The Band’s recording career was all too brief – but marked by the kind of ambition to which rock’n’roll rarely aspires. Of course, it helped being what George Harrison, who knew whereof he spoke, acknowledged as “the best band in the history of the universe”, a judgement supported by this box of vinyl remasters. The Band hit peaks here that are the equal of anything in popular music: the gut-wrenching “It Makes No Difference”, the dramatic “King Harvest”, the numinous “I Shall Be Released”, the Buñuelian enigma that is “The Weight”, and many more.
In 1968, sailing against the zeitgeist of psychedelia, their debut, Music from Big Pink, was the kind of landmark release by which cultural sea-changes can later be measured: a work of obvious maturity and technical excellence, great emotion, and no little mystery. For one thing, there was no photo of The Band themselves on the sleeve of the British release, just a ridiculous, naïve painting by the group’s mentor, Bob Dylan.
These spooky, compelling stories seemed to exist outside of time: they could have been written yesterday, or they could have been unearthed from old pioneer hymn books, so well did they adopt the mood and characteristics of the American oral tradition. One song, “The Weight”, was used the following year in Easy Rider, where its burnished antiquity stood out like a sore thumb against the movie’s paranoid-heroic youth fixation. The same was true of the album, whose songs, stalked by doubt and uncertainty, suggested some rustic Cassandra bearing a sandwich-board of doom through the shiny, new city.
That mood deepened with the antique leanings of their eponymous follow-up masterpiece, on which songwriter Robbie Robertson evoked a lost history of Civil War unrest, labour disputes, domestic treachery, boomtown bordellos and back porch reveries. The band’s instrumental palette had broadened to take in all manner of horns and keyboards, mostly courtesy of weird-beard sax/organist Garth Hudson, a musical genius among road-hardened rockers, but the most immediately arresting thing about the album was the vocals: Levon Helm’s good ol’ boy drawl summoned forth all the wounded pride of a defeated South on “The Night They Drove Old Dixie Down”; Rick Danko’s Appalachian whine wrung tears from “The Unfaithful Servant”; and Richard Manuel’s cracked soul falsetto on “Whispering Pines” was that of a fallen choirboy.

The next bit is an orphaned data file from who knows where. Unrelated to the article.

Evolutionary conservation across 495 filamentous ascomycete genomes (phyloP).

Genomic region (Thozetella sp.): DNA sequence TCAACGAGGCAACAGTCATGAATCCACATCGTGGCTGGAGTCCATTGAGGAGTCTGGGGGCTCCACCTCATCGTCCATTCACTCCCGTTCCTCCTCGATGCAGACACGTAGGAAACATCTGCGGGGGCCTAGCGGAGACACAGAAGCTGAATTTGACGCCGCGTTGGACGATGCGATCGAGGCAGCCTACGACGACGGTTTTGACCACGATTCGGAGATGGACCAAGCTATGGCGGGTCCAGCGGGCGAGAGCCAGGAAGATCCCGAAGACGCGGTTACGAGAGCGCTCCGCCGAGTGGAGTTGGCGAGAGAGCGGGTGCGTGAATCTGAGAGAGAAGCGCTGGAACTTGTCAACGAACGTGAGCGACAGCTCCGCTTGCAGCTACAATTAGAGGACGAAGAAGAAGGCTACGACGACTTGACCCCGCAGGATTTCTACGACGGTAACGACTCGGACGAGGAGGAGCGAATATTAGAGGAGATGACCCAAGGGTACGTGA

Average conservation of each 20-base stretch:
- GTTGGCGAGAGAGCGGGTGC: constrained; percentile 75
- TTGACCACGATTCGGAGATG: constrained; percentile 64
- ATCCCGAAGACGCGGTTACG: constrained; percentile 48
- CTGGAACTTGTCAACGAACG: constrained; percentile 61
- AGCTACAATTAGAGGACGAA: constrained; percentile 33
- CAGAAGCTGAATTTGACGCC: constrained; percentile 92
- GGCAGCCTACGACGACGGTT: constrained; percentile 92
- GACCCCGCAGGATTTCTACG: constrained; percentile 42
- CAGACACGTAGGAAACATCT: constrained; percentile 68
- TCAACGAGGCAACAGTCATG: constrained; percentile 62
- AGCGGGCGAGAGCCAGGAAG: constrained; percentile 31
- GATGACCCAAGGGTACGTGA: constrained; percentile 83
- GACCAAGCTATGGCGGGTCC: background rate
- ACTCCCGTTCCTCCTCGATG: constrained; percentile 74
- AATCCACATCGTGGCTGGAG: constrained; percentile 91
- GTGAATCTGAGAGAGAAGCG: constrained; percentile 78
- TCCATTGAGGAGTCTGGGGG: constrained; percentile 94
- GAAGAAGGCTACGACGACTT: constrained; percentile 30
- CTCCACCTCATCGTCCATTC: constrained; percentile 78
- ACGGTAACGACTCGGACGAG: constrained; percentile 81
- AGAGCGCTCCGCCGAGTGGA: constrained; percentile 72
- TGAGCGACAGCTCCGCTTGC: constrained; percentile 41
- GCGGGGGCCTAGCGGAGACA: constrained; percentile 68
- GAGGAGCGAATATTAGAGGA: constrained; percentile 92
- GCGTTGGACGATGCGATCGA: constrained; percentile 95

Subsequent albums suffered slightly by comparison, but the live triple-album Rock of Ages confirmed the instinctive interplay wrought by years of roadhouse shows, with the tricksy, interlocking lines of Allen Toussaint’s horn arrangements knitting beautifully into The Band’s country-funk grooves. By turns rollicking, heart-breaking and euphoric, these performances have the smooth, weather-beaten feel of driftwood, and seem to seep the entire history of rock’n’roll from every phrase. As, too, does their covers collection Moondog Matinee, featuring customised versions of R’n’B favourites from “Mystery Train” to “Share Your Love With Me”.
Sadly, by 1977, disparate drug habits, personal acrimony and terminal road-weariness led to The Band’s dissolution. But in under a decade, they had irrevocably changed the course of rock music, instigating a questing fascination with musical roots that continues to this day: quintessentially, Americana before that term was coined – and so much more fun than it implies.Reuse content